The first version of Minecraft was released way back in 2009, but the game remains incredibly popular to this day. That should come as no surprise; not only is it enormous fun, but it’s a platform for kids and adults alike to create their own worlds. Some even use it for urban planning — and some teachers use it in the classroom.
Unfortunately, as with any successful project, cybercriminals are eager for a piece of the action. Since July of this year, we have detected more than 20 apps on Google Play claiming to be modpacks for Minecraft, when in fact their primary purpose is to display ads on smartphones and tablets in an extremely intrusive manner. We explain what these apps are and how to protect Android devices against such threats.
Fake Minecraft mods on Google Play
At the time of this writing, most of the unscrupulous apps we found on Google Play had already been removed. The five that remained were:
Zone Modding Minecraft, Textures for Minecraft ACPE, Seeded for Minecraft ACPE, Mods for Minecraft ACPE, Darcy Minecraft Mod.
The humblest of them had more than 500 installations, and the most popular more than 1 million. Although the apps have different publishers, two of the fake modpacks carried almost the exact same description, down to the typos.
The app reviews are contradictory. Average ratings hover around the 3-star mark, but overall, scores are highly polarized, mostly 5s and 1s. That kind of spread suggests that bots are leaving rave reviews but real users are very unhappy. Unfortunately, in this case, the cybercriminals are targeting kids and teenagers, who may not pay attention to ratings and reviews before installing an app.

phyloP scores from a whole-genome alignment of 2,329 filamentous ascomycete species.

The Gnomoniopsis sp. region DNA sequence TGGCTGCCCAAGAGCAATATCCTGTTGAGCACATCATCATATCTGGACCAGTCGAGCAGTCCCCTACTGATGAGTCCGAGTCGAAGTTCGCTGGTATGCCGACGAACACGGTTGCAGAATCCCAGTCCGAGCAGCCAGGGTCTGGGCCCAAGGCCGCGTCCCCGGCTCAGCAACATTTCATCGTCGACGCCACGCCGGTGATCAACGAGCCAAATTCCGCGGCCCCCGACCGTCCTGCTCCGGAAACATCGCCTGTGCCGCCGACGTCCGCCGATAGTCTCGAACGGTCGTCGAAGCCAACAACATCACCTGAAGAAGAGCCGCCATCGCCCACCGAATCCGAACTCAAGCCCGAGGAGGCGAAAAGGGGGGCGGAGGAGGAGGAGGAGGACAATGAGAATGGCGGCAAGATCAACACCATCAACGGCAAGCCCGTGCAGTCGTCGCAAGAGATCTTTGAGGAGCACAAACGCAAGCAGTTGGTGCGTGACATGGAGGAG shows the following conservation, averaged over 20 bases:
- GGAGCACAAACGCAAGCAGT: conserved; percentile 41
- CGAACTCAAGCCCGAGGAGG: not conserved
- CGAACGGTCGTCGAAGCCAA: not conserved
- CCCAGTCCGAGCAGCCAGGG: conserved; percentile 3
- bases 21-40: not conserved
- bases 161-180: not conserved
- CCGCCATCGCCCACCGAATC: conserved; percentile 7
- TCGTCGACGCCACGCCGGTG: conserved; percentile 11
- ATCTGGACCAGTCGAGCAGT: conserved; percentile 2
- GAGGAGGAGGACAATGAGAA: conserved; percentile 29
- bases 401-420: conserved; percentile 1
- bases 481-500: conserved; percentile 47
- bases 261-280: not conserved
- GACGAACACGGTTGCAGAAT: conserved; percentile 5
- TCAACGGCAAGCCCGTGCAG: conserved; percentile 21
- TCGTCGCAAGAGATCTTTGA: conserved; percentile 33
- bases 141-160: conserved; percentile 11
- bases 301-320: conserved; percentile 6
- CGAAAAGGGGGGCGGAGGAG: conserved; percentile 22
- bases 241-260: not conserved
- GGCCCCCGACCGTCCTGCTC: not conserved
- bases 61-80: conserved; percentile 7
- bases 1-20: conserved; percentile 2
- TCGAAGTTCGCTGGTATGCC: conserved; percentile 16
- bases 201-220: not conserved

We informed Google about the malicious apps mentioned above, and the apps were deleted from Google Play by the time this post was published. Nevertheless, it’s worth mentioning that:
After apps are deleted from Google Play, they remain on the smartphones of any users who already installed them; The malware creators can try to get their apps back in the store by modifying them and publishing them from a different developer’s account. Fake mods on the device
Meanwhile, users rightly curse the apps for not doing what they promised. Having landed on a smartphone, the “modpack” lets itself be opened once, but it doesn’t load any mods (in fact, the app we studied closely did nothing useful at all). The frustrated user closes the app, which promptly vanishes. More precisely, its icon disappears from the smartphone’s menu.
Because the “modpack” seemed glitchy from the start, most users, especially kids and teens, won’t waste time looking for it. They may even forget it and not bother trying to remove it. Unbeknownst to the user, however, the app remains on the smartphone — and not merely there, but hard at work.
Concealed from the user, the fake modpack starts displaying ads. The sample weContinue reading